AutoMcD shared this idea 06/09/17 02:13
AutoMcD 07/09/17 15:38
I would really like to see blocks that are intended for contact (drills, welders, landing gear, connector, merge, etc) have a dampening function built-in. Obviously the tools would be on the minor/stiff end of this, and the landing gear would be designed to absorb a lot more energy. If the impact is too much, they should crumple a bit like the armor does instead of pop. Look at this chart: http://www.enidine.com/CorporateSite/media/itt/Products/Theory2B.gif The red line is high magnitude shock, spread out over a short time. The orange line shows how dampener limits the maximum shock by spreading the energy out over more TIME. In case on the red line, in SE this time is pretty much instant since the voxels don't compress or anything like that. As the time duration approaches zero, the magnitude of energy spike becomes INFINITE. This is why the ability of a block to deform to absorb energy is such a huge deal. It's also why clang is so dangerous right now. I also think a "bumper" block would be amazing. Just something that resembles a giant button, designed to spread out impact force over time.
AutoMcD 11/09/17 18:14
I had another relevant thought. In a lot of situations where the ship touches the ground at speed, the ship should bounce and MOST of the energy continues forward. Currently it seems the same as hitting a wall. I'm sure any number of "shortcuts" could apply to prevent the calculations from becoming too heavy, such as using the average slope of a whole area of voxels or maybe applying the wheel physics. I'll leave it to you guys on that, but I do think it's key to apply the collision force perpendicular to the plane of contact. If the ground was flat and 95% of the momentum is forward, that's only 5% of the energy we should be dealing with, should theoretically be able to ride it out on friction with just the bottom of the ship roughed up a little. Even with wheels on flat land they just kinda pop off over a certain speed, and then when the frame touches it's a total loss.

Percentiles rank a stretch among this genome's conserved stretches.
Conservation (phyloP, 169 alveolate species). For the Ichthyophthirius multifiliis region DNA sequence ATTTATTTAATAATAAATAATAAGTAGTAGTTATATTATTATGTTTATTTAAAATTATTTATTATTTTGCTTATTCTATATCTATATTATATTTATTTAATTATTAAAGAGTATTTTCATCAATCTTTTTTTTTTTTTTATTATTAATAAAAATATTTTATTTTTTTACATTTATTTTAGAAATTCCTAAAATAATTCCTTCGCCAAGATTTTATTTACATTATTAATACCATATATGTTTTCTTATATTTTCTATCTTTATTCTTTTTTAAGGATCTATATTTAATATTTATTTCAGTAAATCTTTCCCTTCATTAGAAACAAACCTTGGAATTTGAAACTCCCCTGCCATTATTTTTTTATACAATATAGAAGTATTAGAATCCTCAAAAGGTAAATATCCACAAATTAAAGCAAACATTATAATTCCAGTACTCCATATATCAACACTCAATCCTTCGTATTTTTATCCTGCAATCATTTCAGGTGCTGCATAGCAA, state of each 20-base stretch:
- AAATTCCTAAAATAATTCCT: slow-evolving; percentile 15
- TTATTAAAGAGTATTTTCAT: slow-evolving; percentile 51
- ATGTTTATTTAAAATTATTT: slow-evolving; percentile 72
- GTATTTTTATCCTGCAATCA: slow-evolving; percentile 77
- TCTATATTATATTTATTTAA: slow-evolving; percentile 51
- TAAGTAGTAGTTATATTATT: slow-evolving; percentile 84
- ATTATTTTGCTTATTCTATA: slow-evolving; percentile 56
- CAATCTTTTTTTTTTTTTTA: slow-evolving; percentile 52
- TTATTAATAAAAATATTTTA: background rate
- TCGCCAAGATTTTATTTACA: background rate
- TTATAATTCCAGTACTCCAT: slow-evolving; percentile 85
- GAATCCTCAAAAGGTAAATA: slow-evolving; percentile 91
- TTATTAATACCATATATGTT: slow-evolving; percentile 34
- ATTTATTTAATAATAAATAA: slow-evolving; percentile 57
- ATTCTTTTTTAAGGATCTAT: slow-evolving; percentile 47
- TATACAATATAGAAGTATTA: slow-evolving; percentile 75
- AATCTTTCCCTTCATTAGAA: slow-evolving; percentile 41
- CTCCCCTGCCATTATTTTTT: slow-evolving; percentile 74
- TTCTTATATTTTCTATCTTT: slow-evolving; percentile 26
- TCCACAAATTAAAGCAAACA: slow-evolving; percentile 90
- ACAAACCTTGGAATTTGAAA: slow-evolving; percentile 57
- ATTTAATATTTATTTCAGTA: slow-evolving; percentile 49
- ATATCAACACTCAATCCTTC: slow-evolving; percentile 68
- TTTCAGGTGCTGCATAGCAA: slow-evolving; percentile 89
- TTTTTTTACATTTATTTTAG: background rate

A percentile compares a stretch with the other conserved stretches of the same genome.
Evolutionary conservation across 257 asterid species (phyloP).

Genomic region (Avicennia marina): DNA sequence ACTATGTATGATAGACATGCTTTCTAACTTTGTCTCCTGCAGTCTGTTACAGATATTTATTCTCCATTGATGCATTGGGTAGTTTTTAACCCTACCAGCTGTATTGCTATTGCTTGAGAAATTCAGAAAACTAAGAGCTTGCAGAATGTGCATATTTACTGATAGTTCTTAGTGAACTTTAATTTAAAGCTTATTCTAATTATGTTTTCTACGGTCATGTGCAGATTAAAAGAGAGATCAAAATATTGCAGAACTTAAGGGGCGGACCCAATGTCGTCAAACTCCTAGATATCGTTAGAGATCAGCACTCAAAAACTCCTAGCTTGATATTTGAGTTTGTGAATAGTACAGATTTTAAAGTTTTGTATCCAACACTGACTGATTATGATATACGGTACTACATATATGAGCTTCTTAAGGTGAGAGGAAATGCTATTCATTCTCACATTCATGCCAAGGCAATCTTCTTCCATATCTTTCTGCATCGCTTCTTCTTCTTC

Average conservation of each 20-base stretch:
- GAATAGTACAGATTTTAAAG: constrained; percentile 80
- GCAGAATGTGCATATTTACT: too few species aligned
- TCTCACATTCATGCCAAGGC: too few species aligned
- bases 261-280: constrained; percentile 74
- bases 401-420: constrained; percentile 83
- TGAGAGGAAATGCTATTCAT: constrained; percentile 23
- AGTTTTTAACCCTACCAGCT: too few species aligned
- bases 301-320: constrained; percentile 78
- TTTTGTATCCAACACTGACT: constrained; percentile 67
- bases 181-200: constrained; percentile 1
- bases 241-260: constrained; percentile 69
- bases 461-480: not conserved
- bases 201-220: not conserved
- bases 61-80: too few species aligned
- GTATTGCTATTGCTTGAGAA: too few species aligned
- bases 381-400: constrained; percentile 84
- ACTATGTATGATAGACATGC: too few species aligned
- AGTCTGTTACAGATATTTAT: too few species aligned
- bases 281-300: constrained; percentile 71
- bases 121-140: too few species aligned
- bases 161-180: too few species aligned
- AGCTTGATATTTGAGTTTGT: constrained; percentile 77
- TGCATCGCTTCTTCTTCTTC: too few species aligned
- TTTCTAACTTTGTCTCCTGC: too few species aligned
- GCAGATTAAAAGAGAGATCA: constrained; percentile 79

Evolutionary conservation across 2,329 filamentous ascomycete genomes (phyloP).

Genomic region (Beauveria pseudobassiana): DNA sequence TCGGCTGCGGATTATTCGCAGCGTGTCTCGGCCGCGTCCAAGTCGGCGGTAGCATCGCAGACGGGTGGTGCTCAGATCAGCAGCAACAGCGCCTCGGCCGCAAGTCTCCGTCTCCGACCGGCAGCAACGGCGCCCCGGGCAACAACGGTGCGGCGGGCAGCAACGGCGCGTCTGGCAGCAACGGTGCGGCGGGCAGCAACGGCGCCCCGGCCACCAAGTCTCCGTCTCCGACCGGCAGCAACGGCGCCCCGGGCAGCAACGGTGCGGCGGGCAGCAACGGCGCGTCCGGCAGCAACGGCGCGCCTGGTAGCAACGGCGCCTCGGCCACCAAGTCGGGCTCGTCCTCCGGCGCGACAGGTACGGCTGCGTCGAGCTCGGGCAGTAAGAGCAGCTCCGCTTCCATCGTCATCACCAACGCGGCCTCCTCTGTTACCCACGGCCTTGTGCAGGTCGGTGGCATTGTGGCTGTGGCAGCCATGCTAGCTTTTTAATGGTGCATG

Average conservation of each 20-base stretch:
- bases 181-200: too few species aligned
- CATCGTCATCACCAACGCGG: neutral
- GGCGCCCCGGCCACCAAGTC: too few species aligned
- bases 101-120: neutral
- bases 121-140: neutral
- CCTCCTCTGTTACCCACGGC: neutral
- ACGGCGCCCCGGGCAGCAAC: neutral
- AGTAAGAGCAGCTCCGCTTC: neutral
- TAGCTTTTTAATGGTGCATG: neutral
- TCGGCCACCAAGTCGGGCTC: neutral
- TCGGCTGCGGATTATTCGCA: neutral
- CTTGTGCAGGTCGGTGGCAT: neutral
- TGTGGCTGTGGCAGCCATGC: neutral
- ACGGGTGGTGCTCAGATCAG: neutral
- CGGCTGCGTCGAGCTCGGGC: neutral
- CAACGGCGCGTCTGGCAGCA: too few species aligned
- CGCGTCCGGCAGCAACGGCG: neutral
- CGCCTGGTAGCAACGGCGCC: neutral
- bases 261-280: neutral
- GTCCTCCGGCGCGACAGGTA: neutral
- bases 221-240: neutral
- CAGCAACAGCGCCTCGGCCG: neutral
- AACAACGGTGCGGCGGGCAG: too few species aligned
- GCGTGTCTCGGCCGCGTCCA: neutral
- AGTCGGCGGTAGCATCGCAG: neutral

Seabird 15/09/17 21:18
Perhaps for each point of crash damage taken by blocks on the grid, there should be a small about of braking thrust applied over the next 0.1 seconds. If that were not possible, at the very least can we have damage scale more linearly for low speed collisions, so that there isn't a point where suddenly your ship is destroyed for being 0.1m/s over the limit.
AutoMcD 16/09/17 00:07
Yeah, some approximation of the fact that deforming a huge cube of metal would take a lot of energy.. I'll let them sort out what method applies best to the game internals. I suspect it's more of an instant thing so maybe take it in smaller steps.. 10% deformation = subtract A amount of energy from velocity at B vector, and pound in C voxels at the point of impact. The missing voxels and altered trajectory create a little bubble of time until the next event, even if only milliseconds away. Slow moving ships do bounce off stuff somewhat realistically, I imagine most of what needs to be done is already there. It just needs adjusted?
KManALPHA 17/09/17 15:57